The cost of trying to run a farm is rapidly spiralling out of control. With prices going up weekly, it is really hard to budget for the rest of the year, let alone any further ahead.

What I see as being the biggest issue is cashflow, and in particular, having the finance in place to be able to buy fertiliser.

It is roughly three times the price it was in 2021. So, if a farmer is going to buy the same amount as last year, then they are going to have to find three times the amount of money. This is going to be exceedingly difficult.

The price of milk and beef is rising, but nowhere near quickly enough to help farmers out, so that is leaving a massive gap for most farmers. It is good to see the Agriculture Minister Edwin Poots recognising this, and bringing forward farm payments.

Drastic action

To date in 2022, a lot of farmers have had to take drastic action. Many have sowed less, or even no fertiliser. Their intention is to cut later and only cut once. There is also a feeling that most farmers are going to keep fewer cattle over the summer and winter.

Like other farmers, I have had these thoughts and the same big decisions to make. I am very reluctant to change the overall system and numbers. When something is working reasonably well, I do not like to alter it too much.

My conclusion is that I am going to keep roughly the same amount of cattle and sheep this year, and I will see after that.

Wet weather has helped the clover seedlings to emerge.


To achieve this, I have little option but to use roughly the same amount of fertiliser at the start of the growing year as I did previously. I will try and make some savings later.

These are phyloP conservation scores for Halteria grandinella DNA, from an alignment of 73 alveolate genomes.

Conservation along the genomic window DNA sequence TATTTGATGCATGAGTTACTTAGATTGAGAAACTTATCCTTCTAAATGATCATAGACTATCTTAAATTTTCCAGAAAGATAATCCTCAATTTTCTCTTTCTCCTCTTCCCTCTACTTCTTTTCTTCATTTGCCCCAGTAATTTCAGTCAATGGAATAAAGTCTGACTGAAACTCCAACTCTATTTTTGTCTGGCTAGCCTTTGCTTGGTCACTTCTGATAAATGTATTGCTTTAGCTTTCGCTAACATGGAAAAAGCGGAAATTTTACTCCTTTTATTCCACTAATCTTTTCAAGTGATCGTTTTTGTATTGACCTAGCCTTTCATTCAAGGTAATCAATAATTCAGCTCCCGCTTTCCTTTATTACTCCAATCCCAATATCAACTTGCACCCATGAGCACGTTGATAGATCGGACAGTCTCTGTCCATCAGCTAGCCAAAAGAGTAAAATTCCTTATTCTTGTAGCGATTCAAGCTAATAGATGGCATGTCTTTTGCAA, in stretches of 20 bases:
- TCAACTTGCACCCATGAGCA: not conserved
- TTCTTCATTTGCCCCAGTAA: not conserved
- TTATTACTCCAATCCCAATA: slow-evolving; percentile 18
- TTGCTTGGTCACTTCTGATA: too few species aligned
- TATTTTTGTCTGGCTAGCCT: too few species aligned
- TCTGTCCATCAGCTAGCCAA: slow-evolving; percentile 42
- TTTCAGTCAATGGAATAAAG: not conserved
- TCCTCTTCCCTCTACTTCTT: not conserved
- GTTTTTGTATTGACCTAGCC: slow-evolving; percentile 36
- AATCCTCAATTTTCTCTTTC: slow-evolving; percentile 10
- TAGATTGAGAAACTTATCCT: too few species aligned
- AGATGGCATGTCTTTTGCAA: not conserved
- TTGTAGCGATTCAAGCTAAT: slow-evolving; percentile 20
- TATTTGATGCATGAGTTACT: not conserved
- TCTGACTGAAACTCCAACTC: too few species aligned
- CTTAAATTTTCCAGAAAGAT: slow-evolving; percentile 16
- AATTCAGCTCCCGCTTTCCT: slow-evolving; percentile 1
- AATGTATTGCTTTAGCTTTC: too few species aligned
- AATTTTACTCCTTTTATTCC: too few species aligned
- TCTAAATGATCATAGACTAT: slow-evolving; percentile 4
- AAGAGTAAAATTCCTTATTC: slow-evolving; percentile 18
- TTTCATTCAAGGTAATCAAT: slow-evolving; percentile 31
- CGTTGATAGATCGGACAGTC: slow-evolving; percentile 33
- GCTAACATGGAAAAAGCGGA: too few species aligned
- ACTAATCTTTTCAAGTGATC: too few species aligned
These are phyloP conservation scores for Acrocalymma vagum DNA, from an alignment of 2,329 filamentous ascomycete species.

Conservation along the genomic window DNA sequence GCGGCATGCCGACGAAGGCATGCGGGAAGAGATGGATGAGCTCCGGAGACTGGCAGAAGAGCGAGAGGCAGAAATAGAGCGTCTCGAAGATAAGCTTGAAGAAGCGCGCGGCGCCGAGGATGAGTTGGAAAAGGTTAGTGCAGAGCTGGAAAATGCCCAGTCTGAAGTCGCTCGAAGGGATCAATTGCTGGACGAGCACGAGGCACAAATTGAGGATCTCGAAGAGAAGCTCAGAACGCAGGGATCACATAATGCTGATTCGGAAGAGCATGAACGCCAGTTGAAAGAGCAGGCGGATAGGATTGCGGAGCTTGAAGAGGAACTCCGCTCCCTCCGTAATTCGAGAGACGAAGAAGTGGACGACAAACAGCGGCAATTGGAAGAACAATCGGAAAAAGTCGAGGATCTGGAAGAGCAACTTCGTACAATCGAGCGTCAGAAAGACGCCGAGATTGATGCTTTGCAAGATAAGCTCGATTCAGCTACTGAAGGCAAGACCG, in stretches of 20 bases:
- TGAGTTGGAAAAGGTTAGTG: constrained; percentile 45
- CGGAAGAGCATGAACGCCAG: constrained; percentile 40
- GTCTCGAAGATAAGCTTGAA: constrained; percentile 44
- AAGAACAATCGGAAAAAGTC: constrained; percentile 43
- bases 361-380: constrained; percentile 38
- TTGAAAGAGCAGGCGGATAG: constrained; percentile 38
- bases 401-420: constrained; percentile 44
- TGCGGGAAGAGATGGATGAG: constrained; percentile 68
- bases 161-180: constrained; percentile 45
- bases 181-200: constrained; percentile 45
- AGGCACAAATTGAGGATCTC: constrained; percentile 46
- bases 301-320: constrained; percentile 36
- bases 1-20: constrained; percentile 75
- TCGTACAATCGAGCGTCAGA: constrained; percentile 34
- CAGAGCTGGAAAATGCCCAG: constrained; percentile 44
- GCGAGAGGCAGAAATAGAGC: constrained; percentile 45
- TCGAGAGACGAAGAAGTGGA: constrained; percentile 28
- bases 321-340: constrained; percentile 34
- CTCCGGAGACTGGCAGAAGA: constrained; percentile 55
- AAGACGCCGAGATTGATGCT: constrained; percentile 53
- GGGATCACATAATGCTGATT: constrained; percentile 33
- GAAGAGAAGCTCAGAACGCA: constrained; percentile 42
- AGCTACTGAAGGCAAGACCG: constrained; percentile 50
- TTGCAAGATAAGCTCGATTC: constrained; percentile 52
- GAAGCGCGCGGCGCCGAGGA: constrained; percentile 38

However, I have bought a GPS system for my tractor to make the sowing of the fertiliser more accurate. This is wonderful technology and has certainly saved some fertiliser, including by cutting out wastage due to overlapping.

For first-cut silage, we went with a split sowing of fertiliser, and this seems to have worked a treat, with our silage crop well ahead of last year. However, the wet weather has delayed harvest and the quality is starting to deteriorate, which is the last thing farmers need. Hopefully we can get it in the pit soon.


My other main strategy in 2022 is to get more use out of the clover and that means trying to get more of it to grow this year. Where fields already have clover, I have targeted these areas with slurry, and intend easing back on artificial fertiliser. Hopefully, this will encourage the clover to work harder for me later in the year.

On any ground with no clover, I have tried to establish some. These paddocks have been eaten very tight with clover seed then direct drilled into the sward. A few days later (within five days of sowing) I have come back in and sprayed the weeds.

This is very new for me and I do not know if it will succeed. I have become accustomed to growing good crops of grass with no weeds, and as a result, no clover. I am going to have to learn a whole new set of grassland management skills.

It was quite surreal when I checked it after just over a week and I could see the clover starting to appear. It is such a small seed but with enormous potential.

This is not going to be a quick fix and any potential saving in artificial fertiliser usage is going to be marginal this year.

Hopefully, I will be able to manage it and use it to financially benefit my farm business in the future.

I do not want to have to reduce the number of livestock that I have (or at least not massively), but I certainly need to reduce my fertiliser bill.

I probably do not have the full solution yet, but hopefully these small seedlings will go some of the way.

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